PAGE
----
Flash Frying Herbs and Leafy Greens

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Does everything taste better deep fried? No, but quickly frying herbs and leafy greens gives you a delicious flavor punch.

Do you like fried foods? I have a love-hate relationship with them. Fat carries flavor; oil is fat; and fat does damage to my body. I have worked hard to reduce the amount of unhealthy oils in the family diet, yet there are those traditional dishes that taste better with fat. My wife has become more concerned with fats in the diet, so she chides me when she sees any fat in a dish. Yet I decided to quickly fry herbs for a garnish on a pasta. This flash fry added a punch of flavor that passed my wife’s inspection.

   I harvested my cilantro for the pasta. I knew that chopping it and adding it at the last moment to the sauce would flavor the sauce well. My older daughter, however, is going through a phase of not eating leaves (last week it was anything the color of red). I wanted to find a way to make leaves acceptable. I recalled that she had eaten flash fried basil over a Chinese chicken dish. I thought that I would give it a try. I took a pot, in which I heated my oil. I used olive oil. I was not looking for extremely high heat, or for a deep vat of oil. I had maybe an inch deep of oil in the pot, which was heated to the point of seeing the oil shimmer (those lines moving over the surface of the oil). I patted the cilantro dry. I had my skimmer at the ready. I dropped the leaves into the pot; there was a spray of hot oil, but not too bad. I fairly quickly scooped the leaves out. I set them on a towel to let the excess oil drip off. I had a crunchy treat.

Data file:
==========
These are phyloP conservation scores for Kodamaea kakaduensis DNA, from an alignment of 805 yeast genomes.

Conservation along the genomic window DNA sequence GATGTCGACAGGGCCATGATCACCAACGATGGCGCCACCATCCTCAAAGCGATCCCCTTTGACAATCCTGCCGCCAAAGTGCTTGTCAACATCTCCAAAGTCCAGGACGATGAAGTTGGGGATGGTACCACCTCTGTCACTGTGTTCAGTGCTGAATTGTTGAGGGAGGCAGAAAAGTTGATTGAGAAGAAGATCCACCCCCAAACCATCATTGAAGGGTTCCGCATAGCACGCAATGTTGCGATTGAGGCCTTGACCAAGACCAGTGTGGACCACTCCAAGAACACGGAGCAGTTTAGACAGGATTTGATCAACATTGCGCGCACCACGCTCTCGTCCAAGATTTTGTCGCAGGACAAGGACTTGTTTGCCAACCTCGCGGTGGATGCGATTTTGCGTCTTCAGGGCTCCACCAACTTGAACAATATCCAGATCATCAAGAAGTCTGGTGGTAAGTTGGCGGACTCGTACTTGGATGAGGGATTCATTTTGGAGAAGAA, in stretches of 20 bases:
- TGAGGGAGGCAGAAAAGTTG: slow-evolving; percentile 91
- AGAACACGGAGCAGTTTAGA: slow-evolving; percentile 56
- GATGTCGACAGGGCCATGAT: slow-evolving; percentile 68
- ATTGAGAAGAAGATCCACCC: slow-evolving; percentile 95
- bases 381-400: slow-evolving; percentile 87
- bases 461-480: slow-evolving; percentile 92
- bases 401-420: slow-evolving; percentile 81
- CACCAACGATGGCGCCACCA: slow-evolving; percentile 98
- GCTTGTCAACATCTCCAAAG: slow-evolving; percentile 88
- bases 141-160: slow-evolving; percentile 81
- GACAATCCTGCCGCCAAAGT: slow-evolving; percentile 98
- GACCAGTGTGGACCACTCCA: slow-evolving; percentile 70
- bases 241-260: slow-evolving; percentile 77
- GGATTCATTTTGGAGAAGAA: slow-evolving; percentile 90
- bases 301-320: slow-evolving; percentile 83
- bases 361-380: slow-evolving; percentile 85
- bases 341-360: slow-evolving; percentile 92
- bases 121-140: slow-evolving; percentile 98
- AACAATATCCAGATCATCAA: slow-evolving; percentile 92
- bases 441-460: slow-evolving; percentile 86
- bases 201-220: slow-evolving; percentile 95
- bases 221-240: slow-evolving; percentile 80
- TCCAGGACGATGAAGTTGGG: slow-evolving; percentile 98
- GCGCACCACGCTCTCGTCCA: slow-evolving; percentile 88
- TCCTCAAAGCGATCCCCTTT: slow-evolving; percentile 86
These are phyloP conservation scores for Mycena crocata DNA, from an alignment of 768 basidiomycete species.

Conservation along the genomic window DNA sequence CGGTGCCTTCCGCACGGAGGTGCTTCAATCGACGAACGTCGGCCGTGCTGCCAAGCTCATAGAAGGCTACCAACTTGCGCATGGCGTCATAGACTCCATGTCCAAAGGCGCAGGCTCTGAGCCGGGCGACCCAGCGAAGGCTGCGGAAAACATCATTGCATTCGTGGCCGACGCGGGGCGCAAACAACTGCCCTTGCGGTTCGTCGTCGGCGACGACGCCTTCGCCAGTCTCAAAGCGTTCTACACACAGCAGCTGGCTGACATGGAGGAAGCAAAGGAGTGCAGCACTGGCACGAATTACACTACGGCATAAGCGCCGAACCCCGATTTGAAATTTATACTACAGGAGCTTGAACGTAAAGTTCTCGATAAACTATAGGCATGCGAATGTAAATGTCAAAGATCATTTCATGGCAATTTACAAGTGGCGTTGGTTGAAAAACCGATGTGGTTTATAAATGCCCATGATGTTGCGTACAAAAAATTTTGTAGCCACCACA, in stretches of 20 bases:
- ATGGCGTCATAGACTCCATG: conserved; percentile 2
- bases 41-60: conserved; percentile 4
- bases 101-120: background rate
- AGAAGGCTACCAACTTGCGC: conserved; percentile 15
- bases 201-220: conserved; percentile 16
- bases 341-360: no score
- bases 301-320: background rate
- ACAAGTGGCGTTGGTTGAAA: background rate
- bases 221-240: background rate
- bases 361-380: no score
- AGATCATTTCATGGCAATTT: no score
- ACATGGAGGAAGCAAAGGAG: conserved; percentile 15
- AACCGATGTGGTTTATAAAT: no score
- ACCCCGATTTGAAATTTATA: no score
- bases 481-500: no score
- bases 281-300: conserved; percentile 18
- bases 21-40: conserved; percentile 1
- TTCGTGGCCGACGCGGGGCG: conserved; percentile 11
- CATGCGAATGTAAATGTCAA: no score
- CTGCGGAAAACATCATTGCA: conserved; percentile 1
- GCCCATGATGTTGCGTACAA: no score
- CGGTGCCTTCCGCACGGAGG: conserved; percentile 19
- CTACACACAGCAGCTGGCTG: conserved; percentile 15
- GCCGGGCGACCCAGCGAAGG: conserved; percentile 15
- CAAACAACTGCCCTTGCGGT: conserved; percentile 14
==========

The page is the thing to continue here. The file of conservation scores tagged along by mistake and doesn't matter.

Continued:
I have not tried this technique with rosemary. I think those little leaves may burn or have an odd flavor. Maybe not. I did try a few other leafy herbs like marjoram and oregano. Those worked out well. I moved onto leafy vegetables. Collards went well. In fact the tougher leaves of some winter vegetables did well with a flash fry. I cut these leaves into fine strips (a chiffonade). Chard did alright, but I had to be quick like I was with the herbs. The collards and cabbage gave me more time. The key to me was the final step. If the leaves were heavily oily when serving, I found that the family was not too happy.
    These have made appealing garnishes. I piled on the collards over the rice for one meal. I used them to float on top of soups. In fact I prepared these greens a bit too much. At least, I have a method to cook greens for a different presentation.

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This site came out of my desire to write about my love of gardening, but also to connect it to my knowledge derived from home inspections. That is why I tied it to the home inspection site.If you have questions, you can email them to me (frank at yourhoustonhomeinspector.com). For home inspections, call 713.781.6090.
Happy gardening, Frank


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